Tuesday, August 22, 2006

Tehran sharpens its sword

By Ehsan Ahrari

Asia Times

"Israel is licking its wounds from the embarrassment, if not humiliation, of not being able to "eradicate" Hezbollah, as its leaders declared at the beginning of hostilities. Consequently, the US had to start its own propaganda war, with President George W Bush initiated a campaign for the global community insisting that Israel was the real victor.

Even the name given to the war games carries enormous symbolic meaning, for both the US and the world of Islam. They are depicted as "Blow of Zulfiqar". Zulfiqar was the name of the sword of Imam Ali, who was the first imam of the Shi'ite sect and the son-in-law and first cousin of the Prophet Mohammed.

Zulfiqar is a highly revered phrase among the entire Muslim community as a symbol used for the protection and promulgation of Islam. The message to the US is quite unambiguous: if threatened by military action, the Islamic Republic is ready to strike a blow against the lone superpower and its client, Israel.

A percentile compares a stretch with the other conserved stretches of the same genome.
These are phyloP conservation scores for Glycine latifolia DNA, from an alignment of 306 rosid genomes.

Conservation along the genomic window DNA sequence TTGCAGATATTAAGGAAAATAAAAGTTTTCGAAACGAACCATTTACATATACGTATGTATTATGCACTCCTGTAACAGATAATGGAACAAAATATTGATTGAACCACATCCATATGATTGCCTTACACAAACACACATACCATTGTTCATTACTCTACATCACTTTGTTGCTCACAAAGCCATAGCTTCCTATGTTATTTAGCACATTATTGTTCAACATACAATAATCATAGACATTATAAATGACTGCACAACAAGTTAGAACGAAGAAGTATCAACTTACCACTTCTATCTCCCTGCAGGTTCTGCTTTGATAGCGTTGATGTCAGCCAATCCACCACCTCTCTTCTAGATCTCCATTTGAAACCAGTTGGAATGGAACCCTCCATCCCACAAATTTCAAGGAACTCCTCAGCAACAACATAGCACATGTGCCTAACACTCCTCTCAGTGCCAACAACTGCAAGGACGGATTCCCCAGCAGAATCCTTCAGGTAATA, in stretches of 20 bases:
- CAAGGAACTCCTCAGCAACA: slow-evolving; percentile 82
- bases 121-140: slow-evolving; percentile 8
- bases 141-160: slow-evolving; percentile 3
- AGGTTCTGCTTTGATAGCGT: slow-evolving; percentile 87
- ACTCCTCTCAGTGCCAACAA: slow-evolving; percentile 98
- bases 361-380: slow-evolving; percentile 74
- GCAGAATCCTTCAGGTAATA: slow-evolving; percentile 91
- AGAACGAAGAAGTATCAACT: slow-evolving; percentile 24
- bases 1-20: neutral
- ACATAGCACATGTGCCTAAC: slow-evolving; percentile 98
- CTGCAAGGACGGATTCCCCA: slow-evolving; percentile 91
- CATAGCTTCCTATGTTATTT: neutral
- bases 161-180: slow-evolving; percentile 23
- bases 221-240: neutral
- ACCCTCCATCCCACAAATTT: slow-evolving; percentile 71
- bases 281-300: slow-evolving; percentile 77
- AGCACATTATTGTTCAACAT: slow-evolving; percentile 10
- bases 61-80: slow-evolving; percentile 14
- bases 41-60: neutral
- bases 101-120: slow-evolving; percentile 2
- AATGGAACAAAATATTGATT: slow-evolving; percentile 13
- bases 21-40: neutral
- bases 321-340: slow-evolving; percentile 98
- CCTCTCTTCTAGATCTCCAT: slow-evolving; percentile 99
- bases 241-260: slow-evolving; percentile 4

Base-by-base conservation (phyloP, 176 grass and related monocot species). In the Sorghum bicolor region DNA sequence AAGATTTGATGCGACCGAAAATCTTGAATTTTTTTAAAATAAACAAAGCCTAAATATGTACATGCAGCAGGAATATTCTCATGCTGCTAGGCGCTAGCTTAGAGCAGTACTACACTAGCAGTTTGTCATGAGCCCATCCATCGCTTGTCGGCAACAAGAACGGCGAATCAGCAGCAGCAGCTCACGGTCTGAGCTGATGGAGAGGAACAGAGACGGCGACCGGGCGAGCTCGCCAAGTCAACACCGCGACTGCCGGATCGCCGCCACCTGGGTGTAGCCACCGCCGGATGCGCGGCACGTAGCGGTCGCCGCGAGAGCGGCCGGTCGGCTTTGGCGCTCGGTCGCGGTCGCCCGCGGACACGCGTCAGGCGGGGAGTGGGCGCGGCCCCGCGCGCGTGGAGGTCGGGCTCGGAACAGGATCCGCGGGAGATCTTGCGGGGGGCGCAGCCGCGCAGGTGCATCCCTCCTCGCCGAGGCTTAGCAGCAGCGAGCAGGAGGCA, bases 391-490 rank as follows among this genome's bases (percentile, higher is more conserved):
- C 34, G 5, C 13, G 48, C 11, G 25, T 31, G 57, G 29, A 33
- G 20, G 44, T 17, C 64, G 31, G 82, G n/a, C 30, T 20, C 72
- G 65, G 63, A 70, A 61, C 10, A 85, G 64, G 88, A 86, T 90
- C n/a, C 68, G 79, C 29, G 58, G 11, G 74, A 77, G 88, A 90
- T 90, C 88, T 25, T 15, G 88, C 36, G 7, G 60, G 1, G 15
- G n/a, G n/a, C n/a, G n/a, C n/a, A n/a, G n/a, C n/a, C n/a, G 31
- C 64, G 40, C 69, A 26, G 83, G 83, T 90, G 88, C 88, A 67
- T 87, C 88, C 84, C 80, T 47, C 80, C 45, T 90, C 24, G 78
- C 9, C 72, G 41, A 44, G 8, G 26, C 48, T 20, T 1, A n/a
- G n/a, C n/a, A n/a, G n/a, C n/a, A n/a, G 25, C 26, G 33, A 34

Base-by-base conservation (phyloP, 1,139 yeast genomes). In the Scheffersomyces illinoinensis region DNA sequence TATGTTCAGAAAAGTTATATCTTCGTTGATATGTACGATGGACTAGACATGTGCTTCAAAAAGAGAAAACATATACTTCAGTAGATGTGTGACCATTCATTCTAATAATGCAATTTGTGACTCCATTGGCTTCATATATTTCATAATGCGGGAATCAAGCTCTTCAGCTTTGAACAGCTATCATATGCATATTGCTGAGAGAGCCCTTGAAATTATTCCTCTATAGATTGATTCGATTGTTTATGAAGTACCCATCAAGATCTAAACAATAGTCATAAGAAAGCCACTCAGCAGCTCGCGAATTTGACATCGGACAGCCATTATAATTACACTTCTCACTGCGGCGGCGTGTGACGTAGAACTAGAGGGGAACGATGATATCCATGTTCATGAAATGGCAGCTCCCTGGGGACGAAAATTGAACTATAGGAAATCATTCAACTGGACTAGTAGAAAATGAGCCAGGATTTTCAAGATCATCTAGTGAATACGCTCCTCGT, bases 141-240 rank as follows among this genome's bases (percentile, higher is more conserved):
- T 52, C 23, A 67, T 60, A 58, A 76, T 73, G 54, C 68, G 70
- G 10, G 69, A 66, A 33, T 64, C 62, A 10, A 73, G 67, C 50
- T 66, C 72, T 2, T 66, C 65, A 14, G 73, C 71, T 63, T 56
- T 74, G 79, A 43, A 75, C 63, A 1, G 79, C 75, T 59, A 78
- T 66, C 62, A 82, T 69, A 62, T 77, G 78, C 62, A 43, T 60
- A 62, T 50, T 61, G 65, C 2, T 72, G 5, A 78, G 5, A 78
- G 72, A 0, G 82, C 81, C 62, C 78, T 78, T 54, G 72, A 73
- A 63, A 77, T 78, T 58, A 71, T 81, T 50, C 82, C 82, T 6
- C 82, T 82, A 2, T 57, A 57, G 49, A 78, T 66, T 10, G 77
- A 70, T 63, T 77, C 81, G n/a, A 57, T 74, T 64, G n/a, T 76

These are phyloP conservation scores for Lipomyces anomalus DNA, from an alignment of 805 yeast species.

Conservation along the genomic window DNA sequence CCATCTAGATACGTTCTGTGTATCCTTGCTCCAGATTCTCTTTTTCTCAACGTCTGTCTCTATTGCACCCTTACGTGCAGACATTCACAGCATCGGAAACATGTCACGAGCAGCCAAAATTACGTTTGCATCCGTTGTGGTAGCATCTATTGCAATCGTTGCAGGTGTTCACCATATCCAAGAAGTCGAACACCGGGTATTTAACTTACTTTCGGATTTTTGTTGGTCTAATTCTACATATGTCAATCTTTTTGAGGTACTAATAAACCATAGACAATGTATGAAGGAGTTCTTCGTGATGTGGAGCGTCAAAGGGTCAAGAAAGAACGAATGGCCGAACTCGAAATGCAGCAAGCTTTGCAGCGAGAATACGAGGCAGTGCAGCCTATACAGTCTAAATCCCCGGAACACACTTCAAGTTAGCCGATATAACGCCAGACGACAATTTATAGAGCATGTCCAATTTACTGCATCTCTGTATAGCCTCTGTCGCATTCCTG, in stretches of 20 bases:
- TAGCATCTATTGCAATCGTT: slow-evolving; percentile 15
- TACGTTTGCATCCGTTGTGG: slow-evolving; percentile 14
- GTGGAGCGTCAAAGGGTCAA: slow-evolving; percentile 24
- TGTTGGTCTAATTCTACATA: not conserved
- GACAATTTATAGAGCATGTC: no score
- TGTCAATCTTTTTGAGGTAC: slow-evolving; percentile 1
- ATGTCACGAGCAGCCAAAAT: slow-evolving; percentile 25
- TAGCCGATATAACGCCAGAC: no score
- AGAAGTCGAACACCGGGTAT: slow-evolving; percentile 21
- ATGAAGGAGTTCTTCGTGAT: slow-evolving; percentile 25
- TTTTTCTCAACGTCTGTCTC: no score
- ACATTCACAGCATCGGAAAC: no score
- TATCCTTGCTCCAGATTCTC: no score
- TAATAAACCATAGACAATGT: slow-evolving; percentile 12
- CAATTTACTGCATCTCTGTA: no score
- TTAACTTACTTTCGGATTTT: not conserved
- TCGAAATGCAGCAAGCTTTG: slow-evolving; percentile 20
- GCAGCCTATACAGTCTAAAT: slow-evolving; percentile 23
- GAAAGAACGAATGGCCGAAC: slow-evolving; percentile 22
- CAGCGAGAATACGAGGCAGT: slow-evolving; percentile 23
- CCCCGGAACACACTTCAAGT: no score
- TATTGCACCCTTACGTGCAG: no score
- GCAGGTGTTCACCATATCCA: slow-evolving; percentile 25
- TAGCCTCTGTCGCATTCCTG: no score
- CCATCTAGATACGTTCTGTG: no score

Iran is aware that the Lebanese conflict is far from over. The government of Israeli Prime Minister Ehud Olmert is desperately looking for victory of some sort. That is why Israel violated the ceasefire over the weekend by sending its paratroopers into Lebanon. The apparent purpose was to capture or kill Hassan Nasrallah, the leader of Hezbollah, who has emerged as the new hero of the Arab world, a hero who might have acquired greater respect and attention than the late Gamal Abdel Nasser of Egypt did in 1956 when he challenged the combined forces of Britain, France and Israel during the Suez crisis.

Finally, and most important, Iran knows the significance of the Persian Gulf as a source of energy to Japan, Europe and China. The uppermost question US military planners must be asking, as they watch Iran's war games from neighboring areas, is how far Iran will go in terms of blocking the passage of energy supplies in the Persian Gulf - and if this happens, what countermeasures they must take to minimize a disastrous outcome. That variable alone might be sobering enough to put a damper on the ostensibly uncompromising wish of the neo-conservatives to take military action against Iran."

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